Selling your neighbour's goods

08 July 2019 | Aaron Wise

Would you sell your neighbour’s goods at a car boot sale? Probably not, but last week Christie’s auction house, despite being told not to by its country of origin, sold a bust of Tutankhamun, the legendary Egyptian pharaoh.

The famous London auction house sold the 3,000-year-old, brown quartzite sculpture for a whopping £4.7million to an anonymous bidder.

The problem is, Zahi Hawass, Egypt's former Minister of Antiquities, had said the piece appeared to have been looted in the 1970s from the Karnak Temple complex, just north of Luxor, and should be returned to its rightful homeland.

Christie’s, however, dismissed this and sold the remarkably preserved bust of the boy pharaoh, who ruled between 1333 and 1323BC, regardless of the warnings. Now, the north African country has approached Interpol and asked them to track down the now-sold artefact.

Denying any wrongdoing, a spokesperson for Christie’s, said: "We recognise that historic objects can raise complex discussions about the past, yet our role today is to work to continue to provide a transparent, legitimate marketplace upholding the highest standards for the transfer of objects.”

Hmmm, I don’t want to get into the playground politics of this issue, but the harrowing fact is that so many historical artefacts owned and sold through auction houses by ‘private collectors’, can be most likely tracked back to being looted from their places of origin through colonisation or invasion.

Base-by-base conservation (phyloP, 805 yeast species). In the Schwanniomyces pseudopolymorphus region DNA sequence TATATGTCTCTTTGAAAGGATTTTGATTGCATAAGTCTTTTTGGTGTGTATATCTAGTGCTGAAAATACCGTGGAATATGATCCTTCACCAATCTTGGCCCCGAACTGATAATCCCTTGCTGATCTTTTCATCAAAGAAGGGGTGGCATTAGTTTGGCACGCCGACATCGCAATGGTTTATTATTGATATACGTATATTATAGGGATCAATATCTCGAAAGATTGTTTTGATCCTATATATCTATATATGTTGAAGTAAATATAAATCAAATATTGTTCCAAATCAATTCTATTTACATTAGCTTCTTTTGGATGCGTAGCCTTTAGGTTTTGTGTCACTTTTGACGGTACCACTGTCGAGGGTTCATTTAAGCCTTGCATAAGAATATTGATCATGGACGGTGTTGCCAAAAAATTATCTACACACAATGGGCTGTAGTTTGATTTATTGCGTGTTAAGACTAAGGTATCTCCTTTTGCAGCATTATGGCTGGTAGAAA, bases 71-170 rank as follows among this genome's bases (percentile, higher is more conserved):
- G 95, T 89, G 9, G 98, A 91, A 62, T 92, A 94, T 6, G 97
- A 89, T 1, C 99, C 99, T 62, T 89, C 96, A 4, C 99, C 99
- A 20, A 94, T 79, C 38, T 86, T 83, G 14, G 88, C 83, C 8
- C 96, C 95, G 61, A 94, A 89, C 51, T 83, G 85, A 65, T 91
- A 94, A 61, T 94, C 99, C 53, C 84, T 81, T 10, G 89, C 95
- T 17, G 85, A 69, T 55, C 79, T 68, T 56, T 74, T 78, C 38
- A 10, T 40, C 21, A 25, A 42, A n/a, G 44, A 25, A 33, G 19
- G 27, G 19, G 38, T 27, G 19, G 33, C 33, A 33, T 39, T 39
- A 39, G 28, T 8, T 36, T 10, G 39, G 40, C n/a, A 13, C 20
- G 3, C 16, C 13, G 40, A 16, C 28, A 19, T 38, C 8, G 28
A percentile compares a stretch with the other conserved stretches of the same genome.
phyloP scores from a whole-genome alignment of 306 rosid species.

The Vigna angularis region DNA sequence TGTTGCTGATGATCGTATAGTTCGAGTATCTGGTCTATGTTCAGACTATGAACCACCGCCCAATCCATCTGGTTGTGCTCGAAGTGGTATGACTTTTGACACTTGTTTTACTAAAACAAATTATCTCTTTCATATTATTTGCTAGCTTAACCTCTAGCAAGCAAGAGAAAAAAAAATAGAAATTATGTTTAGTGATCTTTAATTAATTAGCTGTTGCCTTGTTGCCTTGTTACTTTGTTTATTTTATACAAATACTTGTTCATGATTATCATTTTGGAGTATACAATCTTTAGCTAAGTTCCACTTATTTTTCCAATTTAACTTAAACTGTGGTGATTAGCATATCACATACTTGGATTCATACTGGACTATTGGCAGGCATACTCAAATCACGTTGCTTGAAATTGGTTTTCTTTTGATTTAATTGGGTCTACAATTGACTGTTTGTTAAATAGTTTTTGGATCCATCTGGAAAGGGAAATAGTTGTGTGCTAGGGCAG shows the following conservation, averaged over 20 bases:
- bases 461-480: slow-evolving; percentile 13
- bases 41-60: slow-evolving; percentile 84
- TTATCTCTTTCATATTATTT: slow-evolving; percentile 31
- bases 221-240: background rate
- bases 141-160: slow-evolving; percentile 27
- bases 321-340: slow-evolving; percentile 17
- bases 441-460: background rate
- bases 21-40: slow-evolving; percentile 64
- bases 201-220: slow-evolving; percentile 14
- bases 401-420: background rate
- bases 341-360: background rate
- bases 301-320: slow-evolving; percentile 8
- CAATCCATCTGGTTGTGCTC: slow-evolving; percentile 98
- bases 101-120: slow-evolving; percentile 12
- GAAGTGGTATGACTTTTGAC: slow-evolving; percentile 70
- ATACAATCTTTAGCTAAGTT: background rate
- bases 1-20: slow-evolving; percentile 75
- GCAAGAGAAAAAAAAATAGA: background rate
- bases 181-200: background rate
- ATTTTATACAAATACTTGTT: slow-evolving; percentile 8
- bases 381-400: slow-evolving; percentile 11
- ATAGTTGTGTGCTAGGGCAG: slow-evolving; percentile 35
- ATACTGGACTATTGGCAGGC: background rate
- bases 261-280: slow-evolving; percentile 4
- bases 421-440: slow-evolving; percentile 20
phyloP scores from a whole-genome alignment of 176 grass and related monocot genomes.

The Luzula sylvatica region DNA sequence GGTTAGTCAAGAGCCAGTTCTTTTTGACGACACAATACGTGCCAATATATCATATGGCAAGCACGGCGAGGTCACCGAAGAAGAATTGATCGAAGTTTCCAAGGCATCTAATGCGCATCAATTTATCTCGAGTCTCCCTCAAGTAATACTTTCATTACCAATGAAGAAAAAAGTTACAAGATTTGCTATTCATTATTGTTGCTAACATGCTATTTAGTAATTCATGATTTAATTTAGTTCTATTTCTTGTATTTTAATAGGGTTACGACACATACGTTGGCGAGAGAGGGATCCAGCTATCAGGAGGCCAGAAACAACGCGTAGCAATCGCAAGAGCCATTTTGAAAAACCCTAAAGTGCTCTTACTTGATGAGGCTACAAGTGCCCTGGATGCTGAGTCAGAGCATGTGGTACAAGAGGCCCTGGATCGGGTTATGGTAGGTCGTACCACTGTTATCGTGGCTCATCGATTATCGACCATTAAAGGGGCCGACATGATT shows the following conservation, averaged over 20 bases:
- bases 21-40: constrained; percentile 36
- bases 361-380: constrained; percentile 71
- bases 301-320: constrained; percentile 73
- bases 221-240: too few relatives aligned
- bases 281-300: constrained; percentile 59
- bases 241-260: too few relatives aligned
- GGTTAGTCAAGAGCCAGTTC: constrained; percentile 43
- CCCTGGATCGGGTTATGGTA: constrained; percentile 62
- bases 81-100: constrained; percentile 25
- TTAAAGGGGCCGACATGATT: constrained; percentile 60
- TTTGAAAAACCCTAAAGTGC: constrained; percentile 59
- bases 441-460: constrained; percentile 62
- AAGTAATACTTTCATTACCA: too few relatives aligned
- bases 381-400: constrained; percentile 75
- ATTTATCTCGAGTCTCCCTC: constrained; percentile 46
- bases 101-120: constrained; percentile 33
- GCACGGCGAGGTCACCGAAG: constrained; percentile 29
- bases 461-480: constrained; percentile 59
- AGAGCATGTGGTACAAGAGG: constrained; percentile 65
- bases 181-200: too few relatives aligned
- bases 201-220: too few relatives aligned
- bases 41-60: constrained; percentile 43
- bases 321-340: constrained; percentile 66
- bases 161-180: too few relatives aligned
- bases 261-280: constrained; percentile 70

When a country comes forward and claims an historical item of importance was taken from that country many years ago, should it be returned? Or, is it OK to shrug it off and sell it on if a rich collector has ‘legal ownership’?

I for one love a museum and have spent hours in the British Museum marvelling at artefacts from the distant and ancient world. But should certain items be behind glass or on display? Just look at the Easter Islanders demanding for one of their iconic ‘moai’ head statues to be returned to the island from the British Museum in 2016. They were backed by the Chilean government too, another region that was invaded by an empire…

I suppose if these pieces are preserved to educate future generations that’s plausible to some extent, but in the case of Christie’s, surely they should consider the origins of that artefact and the significant, even emotional connections is has for those from its ancestral home.

Sadly, it’s bad PR in my book. With such pressure from Egypt, a county still working tirelessly to regain hundreds of looted and stolen artefacts by working with both auction houses and international cultural groups, you’d think they would have at least postponed the selling of the bust to let a thorough investigation take place.

I guess it’s true that everyone and everything has its price, regardless of the circumstances. Hopefully, if Egypt is successful in retrieving the sculpture, this could encourage other countries whose ancient treasures have been looted to come forward and take back what’s rightfully theirs.